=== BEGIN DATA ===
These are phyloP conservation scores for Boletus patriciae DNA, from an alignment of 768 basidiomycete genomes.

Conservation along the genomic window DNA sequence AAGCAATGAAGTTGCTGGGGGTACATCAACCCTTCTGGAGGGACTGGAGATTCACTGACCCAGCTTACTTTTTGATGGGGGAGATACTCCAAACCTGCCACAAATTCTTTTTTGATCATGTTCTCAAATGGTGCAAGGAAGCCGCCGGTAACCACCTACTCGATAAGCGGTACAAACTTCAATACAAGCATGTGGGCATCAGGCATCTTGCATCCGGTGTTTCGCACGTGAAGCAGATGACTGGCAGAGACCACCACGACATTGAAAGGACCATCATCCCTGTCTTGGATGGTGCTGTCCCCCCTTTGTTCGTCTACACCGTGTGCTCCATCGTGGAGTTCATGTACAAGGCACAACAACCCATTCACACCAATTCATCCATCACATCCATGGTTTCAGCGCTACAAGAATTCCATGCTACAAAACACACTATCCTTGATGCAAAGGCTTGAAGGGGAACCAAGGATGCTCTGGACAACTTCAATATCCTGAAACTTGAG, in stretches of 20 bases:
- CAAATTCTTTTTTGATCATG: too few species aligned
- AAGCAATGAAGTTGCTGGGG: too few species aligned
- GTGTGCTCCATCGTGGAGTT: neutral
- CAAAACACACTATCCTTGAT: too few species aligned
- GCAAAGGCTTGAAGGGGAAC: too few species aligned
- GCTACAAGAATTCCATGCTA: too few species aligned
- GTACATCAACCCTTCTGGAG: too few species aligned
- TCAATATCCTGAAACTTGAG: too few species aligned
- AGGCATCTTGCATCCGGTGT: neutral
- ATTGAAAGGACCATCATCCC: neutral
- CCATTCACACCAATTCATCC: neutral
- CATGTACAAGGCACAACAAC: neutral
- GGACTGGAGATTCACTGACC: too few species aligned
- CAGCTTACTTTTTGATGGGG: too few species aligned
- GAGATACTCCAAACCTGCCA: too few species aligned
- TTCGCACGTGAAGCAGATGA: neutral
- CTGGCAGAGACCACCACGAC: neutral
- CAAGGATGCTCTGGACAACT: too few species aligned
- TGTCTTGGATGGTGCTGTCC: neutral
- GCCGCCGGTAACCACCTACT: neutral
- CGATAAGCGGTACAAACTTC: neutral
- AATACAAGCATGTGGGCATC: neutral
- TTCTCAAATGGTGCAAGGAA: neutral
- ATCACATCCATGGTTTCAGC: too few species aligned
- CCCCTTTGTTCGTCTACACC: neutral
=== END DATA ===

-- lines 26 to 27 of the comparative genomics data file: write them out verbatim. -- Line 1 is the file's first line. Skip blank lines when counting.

- ATCACATCCATGGTTTCAGC: too few species aligned
- CCCCTTTGTTCGTCTACACC: neutral